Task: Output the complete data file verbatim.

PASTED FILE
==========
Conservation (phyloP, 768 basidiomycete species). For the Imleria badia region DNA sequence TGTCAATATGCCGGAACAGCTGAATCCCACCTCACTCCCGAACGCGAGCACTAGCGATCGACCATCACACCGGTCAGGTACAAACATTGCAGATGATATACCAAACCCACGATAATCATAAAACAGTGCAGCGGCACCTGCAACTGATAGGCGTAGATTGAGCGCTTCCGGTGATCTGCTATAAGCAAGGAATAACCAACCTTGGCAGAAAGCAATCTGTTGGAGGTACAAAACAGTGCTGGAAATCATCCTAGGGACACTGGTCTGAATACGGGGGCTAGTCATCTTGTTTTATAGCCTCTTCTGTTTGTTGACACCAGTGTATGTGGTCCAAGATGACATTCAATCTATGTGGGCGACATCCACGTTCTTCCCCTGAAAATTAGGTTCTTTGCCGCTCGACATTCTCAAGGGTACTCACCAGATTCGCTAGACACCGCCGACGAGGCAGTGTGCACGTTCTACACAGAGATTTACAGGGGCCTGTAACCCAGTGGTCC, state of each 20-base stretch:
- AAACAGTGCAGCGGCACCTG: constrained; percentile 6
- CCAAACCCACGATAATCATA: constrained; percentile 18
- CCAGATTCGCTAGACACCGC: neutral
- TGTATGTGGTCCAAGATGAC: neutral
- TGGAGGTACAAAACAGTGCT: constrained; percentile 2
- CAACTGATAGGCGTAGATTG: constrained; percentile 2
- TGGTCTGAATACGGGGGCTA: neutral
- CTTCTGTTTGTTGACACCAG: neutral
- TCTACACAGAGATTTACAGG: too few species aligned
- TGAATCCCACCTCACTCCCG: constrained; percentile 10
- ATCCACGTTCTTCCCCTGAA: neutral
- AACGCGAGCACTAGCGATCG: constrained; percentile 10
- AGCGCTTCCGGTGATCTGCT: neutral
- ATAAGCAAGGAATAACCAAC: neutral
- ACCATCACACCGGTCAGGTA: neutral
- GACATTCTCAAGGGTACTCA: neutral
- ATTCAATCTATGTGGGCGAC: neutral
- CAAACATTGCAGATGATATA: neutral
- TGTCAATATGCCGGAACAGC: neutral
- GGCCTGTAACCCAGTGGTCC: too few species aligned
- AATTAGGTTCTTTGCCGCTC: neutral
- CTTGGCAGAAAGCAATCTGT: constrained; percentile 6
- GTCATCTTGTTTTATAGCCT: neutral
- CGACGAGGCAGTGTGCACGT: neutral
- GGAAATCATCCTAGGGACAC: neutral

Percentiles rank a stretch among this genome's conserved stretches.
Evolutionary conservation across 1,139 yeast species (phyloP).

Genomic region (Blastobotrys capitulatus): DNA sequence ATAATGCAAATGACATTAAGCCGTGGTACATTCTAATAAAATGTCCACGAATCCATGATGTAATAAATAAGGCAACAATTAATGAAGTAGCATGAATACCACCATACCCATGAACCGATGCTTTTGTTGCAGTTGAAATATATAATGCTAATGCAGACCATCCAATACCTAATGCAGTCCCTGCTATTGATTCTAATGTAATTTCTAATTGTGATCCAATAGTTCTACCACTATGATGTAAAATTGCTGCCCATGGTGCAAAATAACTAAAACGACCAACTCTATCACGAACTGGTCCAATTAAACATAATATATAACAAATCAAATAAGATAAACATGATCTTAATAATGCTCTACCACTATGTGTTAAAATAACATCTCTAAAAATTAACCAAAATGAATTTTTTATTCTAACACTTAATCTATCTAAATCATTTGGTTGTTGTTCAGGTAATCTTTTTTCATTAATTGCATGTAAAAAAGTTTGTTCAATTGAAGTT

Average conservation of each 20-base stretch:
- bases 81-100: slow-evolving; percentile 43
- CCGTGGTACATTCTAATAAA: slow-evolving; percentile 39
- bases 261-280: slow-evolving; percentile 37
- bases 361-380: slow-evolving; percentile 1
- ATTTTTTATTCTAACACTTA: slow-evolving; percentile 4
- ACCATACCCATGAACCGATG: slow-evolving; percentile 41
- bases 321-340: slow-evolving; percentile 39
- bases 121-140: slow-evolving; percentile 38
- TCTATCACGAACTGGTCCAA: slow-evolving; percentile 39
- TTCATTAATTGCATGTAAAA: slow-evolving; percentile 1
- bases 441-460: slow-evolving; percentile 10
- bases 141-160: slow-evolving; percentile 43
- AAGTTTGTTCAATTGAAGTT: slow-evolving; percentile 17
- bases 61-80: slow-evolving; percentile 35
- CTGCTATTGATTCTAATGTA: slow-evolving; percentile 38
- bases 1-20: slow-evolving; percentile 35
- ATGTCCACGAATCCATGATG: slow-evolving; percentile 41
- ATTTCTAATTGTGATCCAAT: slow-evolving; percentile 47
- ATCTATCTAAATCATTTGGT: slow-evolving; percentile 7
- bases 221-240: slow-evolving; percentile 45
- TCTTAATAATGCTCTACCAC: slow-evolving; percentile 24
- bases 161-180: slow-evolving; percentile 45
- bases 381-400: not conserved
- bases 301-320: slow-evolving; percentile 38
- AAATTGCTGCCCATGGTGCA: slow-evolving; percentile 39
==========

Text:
Conservation (phyloP, 768 basidiomycete species). For the Imleria badia region DNA sequence TGTCAATATGCCGGAACAGCTGAATCCCACCTCACTCCCGAACGCGAGCACTAGCGATCGACCATCACACCGGTCAGGTACAAACATTGCAGATGATATACCAAACCCACGATAATCATAAAACAGTGCAGCGGCACCTGCAACTGATAGGCGTAGATTGAGCGCTTCCGGTGATCTGCTATAAGCAAGGAATAACCAACCTTGGCAGAAAGCAATCTGTTGGAGGTACAAAACAGTGCTGGAAATCATCCTAGGGACACTGGTCTGAATACGGGGGCTAGTCATCTTGTTTTATAGCCTCTTCTGTTTGTTGACACCAGTGTATGTGGTCCAAGATGACATTCAATCTATGTGGGCGACATCCACGTTCTTCCCCTGAAAATTAGGTTCTTTGCCGCTCGACATTCTCAAGGGTACTCACCAGATTCGCTAGACACCGCCGACGAGGCAGTGTGCACGTTCTACACAGAGATTTACAGGGGCCTGTAACCCAGTGGTCC, state of each 20-base stretch:
- AAACAGTGCAGCGGCACCTG: constrained; percentile 6
- CCAAACCCACGATAATCATA: constrained; percentile 18
- CCAGATTCGCTAGACACCGC: neutral
- TGTATGTGGTCCAAGATGAC: neutral
- TGGAGGTACAAAACAGTGCT: constrained; percentile 2
- CAACTGATAGGCGTAGATTG: constrained; percentile 2
- TGGTCTGAATACGGGGGCTA: neutral
- CTTCTGTTTGTTGACACCAG: neutral
- TCTACACAGAGATTTACAGG: too few species aligned
- TGAATCCCACCTCACTCCCG: constrained; percentile 10
- ATCCACGTTCTTCCCCTGAA: neutral
- AACGCGAGCACTAGCGATCG: constrained; percentile 10
- AGCGCTTCCGGTGATCTGCT: neutral
- ATAAGCAAGGAATAACCAAC: neutral
- ACCATCACACCGGTCAGGTA: neutral
- GACATTCTCAAGGGTACTCA: neutral
- ATTCAATCTATGTGGGCGAC: neutral
- CAAACATTGCAGATGATATA: neutral
- TGTCAATATGCCGGAACAGC: neutral
- GGCCTGTAACCCAGTGGTCC: too few species aligned
- AATTAGGTTCTTTGCCGCTC: neutral
- CTTGGCAGAAAGCAATCTGT: constrained; percentile 6
- GTCATCTTGTTTTATAGCCT: neutral
- CGACGAGGCAGTGTGCACGT: neutral
- GGAAATCATCCTAGGGACAC: neutral

Percentiles rank a stretch among this genome's conserved stretches.
Evolutionary conservation across 1,139 yeast species (phyloP).

Genomic region (Blastobotrys capitulatus): DNA sequence ATAATGCAAATGACATTAAGCCGTGGTACATTCTAATAAAATGTCCACGAATCCATGATGTAATAAATAAGGCAACAATTAATGAAGTAGCATGAATACCACCATACCCATGAACCGATGCTTTTGTTGCAGTTGAAATATATAATGCTAATGCAGACCATCCAATACCTAATGCAGTCCCTGCTATTGATTCTAATGTAATTTCTAATTGTGATCCAATAGTTCTACCACTATGATGTAAAATTGCTGCCCATGGTGCAAAATAACTAAAACGACCAACTCTATCACGAACTGGTCCAATTAAACATAATATATAACAAATCAAATAAGATAAACATGATCTTAATAATGCTCTACCACTATGTGTTAAAATAACATCTCTAAAAATTAACCAAAATGAATTTTTTATTCTAACACTTAATCTATCTAAATCATTTGGTTGTTGTTCAGGTAATCTTTTTTCATTAATTGCATGTAAAAAAGTTTGTTCAATTGAAGTT

Average conservation of each 20-base stretch:
- bases 81-100: slow-evolving; percentile 43
- CCGTGGTACATTCTAATAAA: slow-evolving; percentile 39
- bases 261-280: slow-evolving; percentile 37
- bases 361-380: slow-evolving; percentile 1
- ATTTTTTATTCTAACACTTA: slow-evolving; percentile 4
- ACCATACCCATGAACCGATG: slow-evolving; percentile 41
- bases 321-340: slow-evolving; percentile 39
- bases 121-140: slow-evolving; percentile 38
- TCTATCACGAACTGGTCCAA: slow-evolving; percentile 39
- TTCATTAATTGCATGTAAAA: slow-evolving; percentile 1
- bases 441-460: slow-evolving; percentile 10
- bases 141-160: slow-evolving; percentile 43
- AAGTTTGTTCAATTGAAGTT: slow-evolving; percentile 17
- bases 61-80: slow-evolving; percentile 35
- CTGCTATTGATTCTAATGTA: slow-evolving; percentile 38
- bases 1-20: slow-evolving; percentile 35
- ATGTCCACGAATCCATGATG: slow-evolving; percentile 41
- ATTTCTAATTGTGATCCAAT: slow-evolving; percentile 47
- ATCTATCTAAATCATTTGGT: slow-evolving; percentile 7
- bases 221-240: slow-evolving; percentile 45
- TCTTAATAATGCTCTACCAC: slow-evolving; percentile 24
- bases 161-180: slow-evolving; percentile 45
- bases 381-400: not conserved
- bases 301-320: slow-evolving; percentile 38
- AAATTGCTGCCCATGGTGCA: slow-evolving; percentile 39